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What’s Eaten Where: Assam

Whats Eaten Where1

The name Assam is derived from the word ‘asama’. Which means ‘peerless’ in the (now extinct) Ahom language – a word you’ll find extremely apt have you ever enjoyed a cup of tea from this north-eastern Indian state!

Whats Eaten Where2In terms of production, Assam is the world’s largest tea-producing region: a place in which the high precipitation and warm temperatures make for the perfect growing conditions. And while the state also produces smaller quantities of green and white teas, it’s the black tea – from the indigenous Camellia sinensis var. assamica – which is most famous.

Of course there’s a lot more to this state than its tea. Assam has long been lauded for its silk; and it was also the first site in Asia in which oil drilling took place and, on a more natural note, contains one of the richest biodiversity zones, consisting of tropical rainforests, deciduous forests, riverine grasslands, bamboo orchards and numerous wetland ecosystems.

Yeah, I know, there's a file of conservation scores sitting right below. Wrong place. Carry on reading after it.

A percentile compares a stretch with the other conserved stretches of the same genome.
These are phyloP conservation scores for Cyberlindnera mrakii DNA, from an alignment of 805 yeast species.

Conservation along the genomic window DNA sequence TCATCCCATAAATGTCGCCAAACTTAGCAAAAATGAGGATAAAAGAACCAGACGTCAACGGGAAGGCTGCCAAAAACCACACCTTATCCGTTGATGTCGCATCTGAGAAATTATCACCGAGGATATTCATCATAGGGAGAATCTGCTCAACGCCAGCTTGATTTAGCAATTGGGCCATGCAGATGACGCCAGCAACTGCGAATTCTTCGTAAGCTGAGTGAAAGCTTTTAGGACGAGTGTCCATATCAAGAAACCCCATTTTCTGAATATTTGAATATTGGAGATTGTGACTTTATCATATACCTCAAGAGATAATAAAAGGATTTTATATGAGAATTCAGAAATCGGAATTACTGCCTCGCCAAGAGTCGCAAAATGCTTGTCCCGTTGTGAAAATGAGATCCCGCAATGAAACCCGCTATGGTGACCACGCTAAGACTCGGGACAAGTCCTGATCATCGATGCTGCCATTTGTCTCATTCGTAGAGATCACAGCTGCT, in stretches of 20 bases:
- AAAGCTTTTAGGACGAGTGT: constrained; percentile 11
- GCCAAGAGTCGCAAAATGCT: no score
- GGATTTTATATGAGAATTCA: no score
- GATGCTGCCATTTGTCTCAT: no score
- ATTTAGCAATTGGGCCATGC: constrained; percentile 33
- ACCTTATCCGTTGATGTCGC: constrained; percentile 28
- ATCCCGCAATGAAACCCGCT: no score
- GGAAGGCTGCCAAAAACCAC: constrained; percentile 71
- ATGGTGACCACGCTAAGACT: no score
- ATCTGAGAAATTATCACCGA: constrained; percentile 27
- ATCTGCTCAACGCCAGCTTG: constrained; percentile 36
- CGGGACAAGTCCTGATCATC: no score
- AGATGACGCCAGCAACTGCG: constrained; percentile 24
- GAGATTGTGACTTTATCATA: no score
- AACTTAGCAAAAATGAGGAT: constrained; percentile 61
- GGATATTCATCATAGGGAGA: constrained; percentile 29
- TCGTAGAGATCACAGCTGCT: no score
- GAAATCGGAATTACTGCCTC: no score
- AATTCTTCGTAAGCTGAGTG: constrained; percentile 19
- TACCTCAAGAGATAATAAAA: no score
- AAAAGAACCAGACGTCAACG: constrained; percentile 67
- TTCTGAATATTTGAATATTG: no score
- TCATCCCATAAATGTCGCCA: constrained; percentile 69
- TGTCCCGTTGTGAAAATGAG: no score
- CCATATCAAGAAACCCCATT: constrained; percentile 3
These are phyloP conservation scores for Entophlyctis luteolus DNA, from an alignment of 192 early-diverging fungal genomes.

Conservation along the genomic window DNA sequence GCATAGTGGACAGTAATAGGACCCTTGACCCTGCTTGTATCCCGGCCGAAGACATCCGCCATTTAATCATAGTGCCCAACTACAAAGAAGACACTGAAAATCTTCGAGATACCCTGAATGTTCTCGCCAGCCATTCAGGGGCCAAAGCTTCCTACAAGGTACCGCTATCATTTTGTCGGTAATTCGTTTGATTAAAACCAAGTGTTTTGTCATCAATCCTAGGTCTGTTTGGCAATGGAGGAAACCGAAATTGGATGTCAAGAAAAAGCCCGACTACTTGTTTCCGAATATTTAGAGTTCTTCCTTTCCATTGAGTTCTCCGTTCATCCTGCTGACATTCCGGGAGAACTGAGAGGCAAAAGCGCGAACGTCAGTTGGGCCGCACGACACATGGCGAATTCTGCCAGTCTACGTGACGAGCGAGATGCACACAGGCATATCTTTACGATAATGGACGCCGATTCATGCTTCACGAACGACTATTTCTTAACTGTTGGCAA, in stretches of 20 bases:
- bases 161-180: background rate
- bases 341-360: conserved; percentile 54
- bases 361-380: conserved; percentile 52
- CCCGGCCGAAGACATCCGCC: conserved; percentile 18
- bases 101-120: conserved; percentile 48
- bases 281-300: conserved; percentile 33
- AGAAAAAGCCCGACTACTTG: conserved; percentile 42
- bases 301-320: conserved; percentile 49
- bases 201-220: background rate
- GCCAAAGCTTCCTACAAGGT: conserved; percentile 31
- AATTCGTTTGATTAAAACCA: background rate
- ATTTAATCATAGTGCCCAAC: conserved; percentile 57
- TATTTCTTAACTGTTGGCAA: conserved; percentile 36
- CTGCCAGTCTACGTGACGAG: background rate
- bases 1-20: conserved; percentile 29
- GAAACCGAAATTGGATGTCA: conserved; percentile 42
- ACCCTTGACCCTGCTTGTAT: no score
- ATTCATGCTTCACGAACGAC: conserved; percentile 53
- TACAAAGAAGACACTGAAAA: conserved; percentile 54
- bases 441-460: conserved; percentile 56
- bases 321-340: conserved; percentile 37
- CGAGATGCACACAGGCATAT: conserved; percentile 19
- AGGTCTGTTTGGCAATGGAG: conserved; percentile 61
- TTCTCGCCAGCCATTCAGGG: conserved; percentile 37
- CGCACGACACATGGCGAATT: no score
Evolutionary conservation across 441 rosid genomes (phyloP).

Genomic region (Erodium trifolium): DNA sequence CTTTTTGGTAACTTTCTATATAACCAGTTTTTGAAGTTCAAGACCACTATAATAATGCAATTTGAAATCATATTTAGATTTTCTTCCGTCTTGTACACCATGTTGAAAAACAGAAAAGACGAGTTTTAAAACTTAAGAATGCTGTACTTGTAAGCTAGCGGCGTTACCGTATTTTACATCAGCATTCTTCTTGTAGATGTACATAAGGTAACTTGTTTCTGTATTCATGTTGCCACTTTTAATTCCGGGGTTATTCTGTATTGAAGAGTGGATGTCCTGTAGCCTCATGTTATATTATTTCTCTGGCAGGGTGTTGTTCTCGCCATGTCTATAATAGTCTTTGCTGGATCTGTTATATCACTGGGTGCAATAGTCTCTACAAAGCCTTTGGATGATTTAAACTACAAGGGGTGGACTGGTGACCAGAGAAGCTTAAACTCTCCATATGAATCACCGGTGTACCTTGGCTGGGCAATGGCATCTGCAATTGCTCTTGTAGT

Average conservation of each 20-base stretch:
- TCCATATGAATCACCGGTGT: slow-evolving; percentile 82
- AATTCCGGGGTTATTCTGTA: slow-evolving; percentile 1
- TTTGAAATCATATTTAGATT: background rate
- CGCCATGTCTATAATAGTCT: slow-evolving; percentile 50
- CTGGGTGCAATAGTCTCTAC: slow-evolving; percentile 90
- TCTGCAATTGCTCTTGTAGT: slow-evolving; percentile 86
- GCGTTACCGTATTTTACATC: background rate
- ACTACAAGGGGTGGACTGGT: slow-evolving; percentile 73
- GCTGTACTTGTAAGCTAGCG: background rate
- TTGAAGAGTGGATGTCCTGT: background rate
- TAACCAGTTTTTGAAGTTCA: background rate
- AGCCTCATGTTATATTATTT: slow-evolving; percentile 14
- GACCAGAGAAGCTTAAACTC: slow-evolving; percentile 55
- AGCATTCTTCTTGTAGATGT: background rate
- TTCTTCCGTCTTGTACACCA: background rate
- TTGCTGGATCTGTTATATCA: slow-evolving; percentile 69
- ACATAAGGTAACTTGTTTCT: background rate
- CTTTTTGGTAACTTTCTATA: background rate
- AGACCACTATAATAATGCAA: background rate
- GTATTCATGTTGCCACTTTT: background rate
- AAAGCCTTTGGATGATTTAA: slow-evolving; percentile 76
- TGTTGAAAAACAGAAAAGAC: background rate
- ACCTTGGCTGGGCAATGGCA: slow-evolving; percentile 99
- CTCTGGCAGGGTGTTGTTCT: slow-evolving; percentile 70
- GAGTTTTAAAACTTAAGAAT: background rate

The plant-life is also pretty wonderful, which leads us to mango, the state fruit, and from there to Assamese cuisine: a confluence of cultural influences that features a staggering variety of flavours.

In the hills, its fermentation and drying which are the prevalent styles. On the plains, there’s an abundance of fresh vegetables, fish and meat. Which means Assamese cuisine, unlike that of other states, is not characterised by the use of spice.

Rice is, of course, a staple. But here in Assam it’s not just a fall-back but the base of almost every meal. Roasted and ground, boiled in its husk and flattened, puffed, or precooked, dried and husked, it appears at breakfast, lunch and dinner.

Usually served with vegetables, fish or meat, Assam rice is legendary, and the perfect accompaniment to dishes such as khaar (both an ingredient – made from the ashes of burnt dried banana peels – and a dish that comes in many variations, most commonly as a curried mix of raw papaya, taro, and pulses), maasor tenga (a tangy fish curry, cooked slowly with tomato and lemon), and aloo pitika (potatoes mashed with mustard oil, coriander, and onion).

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